What are holding fees?
Holding fees are paid to a performer in “fixed” cycles, every 13 weeks from the session date, if the producer wishes to retain the rights to air the commercial and wants to hold a performer exclusive to the product. During this 13-week period, a performer cannot accept work in a commercial for a competitive product. For example, if a performer has received a holding fee for a Pepsi commercial, he/she may not accept work for a commercial advertising Coca-Cola during that period of time.
What if a performer does not receive a holding fee?
If the producer has not paid a holding fee to a performer by the first day of the new holding fee cycle, he/she is released from exclusivity and may audition for, and accept employment in, a commercial for a competing product.
Is the producer obligated to send a notice releasing a performer from the commercial?
The producer is not obligated to send a notice releasing a performer from the commercial. If a performer does not receive a holding fee for a new 13-week cycle, the performer has been released from the commercial.
What if the holding fee payment has been postmarked late?
Holding fees are due (and must be postmarked) no later than the first day of the holding fee cycle. There are several choices if the holding fee is not paid on time. The performer may ask for late payment damages and accept the holding fee. Or the performer may reject the holding fee payment and consider him/herself released from exclusivity. Or the performer may reject the holding fee payment and renegotiate the terms of his/her contract pertaining to the commercial if the producer wishes to continue to use it.
How long is a performer “held” to a commercial?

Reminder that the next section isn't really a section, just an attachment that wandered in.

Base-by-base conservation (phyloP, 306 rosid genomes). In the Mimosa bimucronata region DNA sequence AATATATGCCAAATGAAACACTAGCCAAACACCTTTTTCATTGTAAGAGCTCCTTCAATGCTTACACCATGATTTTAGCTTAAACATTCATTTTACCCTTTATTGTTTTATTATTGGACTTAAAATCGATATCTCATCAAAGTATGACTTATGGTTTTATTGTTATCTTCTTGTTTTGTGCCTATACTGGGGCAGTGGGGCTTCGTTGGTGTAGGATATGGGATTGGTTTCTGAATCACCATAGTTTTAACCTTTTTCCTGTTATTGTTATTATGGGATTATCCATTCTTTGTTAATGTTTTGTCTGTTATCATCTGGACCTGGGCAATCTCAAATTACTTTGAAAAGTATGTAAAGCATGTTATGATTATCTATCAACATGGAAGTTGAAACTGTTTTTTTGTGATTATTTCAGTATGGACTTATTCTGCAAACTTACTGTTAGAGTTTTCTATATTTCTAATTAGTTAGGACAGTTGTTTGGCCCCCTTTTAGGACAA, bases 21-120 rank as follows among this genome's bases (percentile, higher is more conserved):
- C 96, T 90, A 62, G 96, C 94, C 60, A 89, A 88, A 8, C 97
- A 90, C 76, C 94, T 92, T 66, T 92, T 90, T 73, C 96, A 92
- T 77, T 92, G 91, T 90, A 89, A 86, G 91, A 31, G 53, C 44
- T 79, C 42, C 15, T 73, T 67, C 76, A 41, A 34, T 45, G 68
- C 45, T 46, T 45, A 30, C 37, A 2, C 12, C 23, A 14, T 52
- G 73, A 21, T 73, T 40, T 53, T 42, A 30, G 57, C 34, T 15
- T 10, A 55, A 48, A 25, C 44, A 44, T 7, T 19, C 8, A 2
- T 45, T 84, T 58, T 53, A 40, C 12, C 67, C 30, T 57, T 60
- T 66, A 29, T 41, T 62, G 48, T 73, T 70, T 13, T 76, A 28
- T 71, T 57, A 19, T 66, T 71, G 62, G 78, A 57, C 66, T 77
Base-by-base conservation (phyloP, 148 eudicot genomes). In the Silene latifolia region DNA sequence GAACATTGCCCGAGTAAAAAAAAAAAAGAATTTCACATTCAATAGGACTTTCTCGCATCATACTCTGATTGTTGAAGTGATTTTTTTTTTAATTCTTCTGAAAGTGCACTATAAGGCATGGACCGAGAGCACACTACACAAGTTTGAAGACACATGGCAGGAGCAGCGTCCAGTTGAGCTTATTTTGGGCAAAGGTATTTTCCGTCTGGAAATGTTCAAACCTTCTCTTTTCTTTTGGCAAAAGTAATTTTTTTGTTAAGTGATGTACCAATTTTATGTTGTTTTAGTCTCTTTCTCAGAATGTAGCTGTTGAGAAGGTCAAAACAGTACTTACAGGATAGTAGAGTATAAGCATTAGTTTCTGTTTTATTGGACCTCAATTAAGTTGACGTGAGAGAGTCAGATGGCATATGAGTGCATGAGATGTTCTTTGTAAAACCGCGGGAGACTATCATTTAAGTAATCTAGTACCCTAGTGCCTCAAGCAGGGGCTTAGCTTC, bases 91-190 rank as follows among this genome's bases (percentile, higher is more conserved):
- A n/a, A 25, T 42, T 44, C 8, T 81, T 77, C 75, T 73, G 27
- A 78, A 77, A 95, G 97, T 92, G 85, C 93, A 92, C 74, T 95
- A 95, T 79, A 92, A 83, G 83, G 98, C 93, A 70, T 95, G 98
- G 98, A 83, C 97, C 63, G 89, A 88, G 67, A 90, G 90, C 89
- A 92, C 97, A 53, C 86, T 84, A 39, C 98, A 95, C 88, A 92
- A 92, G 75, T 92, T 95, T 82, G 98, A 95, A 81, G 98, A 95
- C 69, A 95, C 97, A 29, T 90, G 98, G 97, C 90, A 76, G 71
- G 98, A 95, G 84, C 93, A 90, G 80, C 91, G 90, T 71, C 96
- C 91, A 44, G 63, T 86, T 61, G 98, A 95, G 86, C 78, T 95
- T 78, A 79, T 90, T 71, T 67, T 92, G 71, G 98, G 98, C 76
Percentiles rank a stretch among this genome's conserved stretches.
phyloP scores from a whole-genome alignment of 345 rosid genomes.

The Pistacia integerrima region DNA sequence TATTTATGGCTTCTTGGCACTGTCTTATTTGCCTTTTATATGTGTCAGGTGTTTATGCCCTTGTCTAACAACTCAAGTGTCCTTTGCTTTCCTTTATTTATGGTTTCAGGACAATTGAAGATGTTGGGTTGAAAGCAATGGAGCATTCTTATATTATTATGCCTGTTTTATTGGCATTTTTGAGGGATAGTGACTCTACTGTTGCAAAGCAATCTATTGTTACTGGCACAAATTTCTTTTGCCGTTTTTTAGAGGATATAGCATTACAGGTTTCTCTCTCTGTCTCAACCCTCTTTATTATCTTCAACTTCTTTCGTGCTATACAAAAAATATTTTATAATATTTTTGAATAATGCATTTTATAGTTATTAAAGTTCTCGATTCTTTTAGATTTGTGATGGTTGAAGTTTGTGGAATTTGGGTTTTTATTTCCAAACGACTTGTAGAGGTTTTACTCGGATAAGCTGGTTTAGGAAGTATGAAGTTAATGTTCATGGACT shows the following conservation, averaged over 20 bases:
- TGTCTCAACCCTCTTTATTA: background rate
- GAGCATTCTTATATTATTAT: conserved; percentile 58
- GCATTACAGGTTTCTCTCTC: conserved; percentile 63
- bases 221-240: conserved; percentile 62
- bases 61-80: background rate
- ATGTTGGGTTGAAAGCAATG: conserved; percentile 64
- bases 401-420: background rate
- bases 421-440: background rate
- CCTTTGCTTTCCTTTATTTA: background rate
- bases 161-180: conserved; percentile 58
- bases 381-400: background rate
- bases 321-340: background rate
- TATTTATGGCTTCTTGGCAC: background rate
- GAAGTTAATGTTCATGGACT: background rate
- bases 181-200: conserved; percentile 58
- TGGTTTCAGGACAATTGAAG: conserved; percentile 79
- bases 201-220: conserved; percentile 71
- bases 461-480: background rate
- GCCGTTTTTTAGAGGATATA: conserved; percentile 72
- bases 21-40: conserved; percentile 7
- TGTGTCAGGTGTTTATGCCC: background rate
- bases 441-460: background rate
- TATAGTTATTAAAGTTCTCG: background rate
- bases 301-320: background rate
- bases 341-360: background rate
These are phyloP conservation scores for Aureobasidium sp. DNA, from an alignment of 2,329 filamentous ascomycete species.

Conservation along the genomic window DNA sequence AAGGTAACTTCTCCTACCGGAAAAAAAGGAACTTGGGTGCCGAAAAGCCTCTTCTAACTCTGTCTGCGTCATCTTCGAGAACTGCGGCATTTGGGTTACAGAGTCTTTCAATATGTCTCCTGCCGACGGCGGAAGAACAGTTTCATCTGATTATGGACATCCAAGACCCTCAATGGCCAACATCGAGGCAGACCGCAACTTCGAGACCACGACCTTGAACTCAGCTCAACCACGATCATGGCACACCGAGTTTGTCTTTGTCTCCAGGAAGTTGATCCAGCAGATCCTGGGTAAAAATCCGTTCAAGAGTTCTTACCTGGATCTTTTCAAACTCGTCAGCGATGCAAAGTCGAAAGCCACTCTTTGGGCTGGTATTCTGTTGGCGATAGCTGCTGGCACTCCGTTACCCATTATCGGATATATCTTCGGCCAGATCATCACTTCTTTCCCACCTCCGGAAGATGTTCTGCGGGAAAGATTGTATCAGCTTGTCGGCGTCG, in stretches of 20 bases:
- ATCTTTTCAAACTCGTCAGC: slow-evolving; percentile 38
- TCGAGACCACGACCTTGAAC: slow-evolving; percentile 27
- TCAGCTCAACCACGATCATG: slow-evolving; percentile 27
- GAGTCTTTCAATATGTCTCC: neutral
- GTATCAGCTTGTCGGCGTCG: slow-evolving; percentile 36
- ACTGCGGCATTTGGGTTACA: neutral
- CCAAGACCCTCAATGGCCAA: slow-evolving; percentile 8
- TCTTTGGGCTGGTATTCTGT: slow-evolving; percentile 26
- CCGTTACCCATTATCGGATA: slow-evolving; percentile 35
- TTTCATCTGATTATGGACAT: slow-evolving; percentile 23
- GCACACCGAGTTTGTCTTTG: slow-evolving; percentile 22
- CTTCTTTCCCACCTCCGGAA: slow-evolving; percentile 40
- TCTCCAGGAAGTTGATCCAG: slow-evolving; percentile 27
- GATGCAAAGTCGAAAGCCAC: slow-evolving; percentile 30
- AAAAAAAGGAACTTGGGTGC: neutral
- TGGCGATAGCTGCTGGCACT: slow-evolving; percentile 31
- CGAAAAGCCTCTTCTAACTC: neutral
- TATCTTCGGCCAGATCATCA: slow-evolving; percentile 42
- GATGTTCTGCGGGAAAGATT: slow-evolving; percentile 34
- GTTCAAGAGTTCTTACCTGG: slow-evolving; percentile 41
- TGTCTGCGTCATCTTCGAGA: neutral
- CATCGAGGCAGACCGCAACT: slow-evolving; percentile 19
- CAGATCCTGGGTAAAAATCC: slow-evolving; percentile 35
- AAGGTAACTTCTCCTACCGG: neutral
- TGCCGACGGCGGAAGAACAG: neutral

The “maximum period of use” of a commercial is 21 months (a total of seven 13-week holding fee cycles). Provided the producer continues to make timely holding fee payments, the performer is held exclusive to the product for the 21-month period. If the performer (or his/her representative) does not send a timely renegotiation letter, the producer can extend the maximum period of use for an additional 21 months at the same rates as for the original 21 months.
When must a renegotiation notice be sent to the producer (or advertising agency)?
A renegotiation letter must be sent 60 to 120 days (two to four months) prior to the end of the maximum period of use. Check your pay stub to find the end date of the maximum period of use (MPU), and count back 60 to 120 days to establish when you or your agent must send the notice. The letter should be sent to the producer (ad agency) listed on your employment contract. Sending the letter gives the performer the right to renegotiate new rates or to say he/she does not grant the right to continued use of the commercial. It is advisable to send a copy of the letter to the Guild at the same time.
If your agent does not send a renegotiation letter, and the commercial is renewed for an additional 21 months at the minimum scale rate, he/she may not take a commission.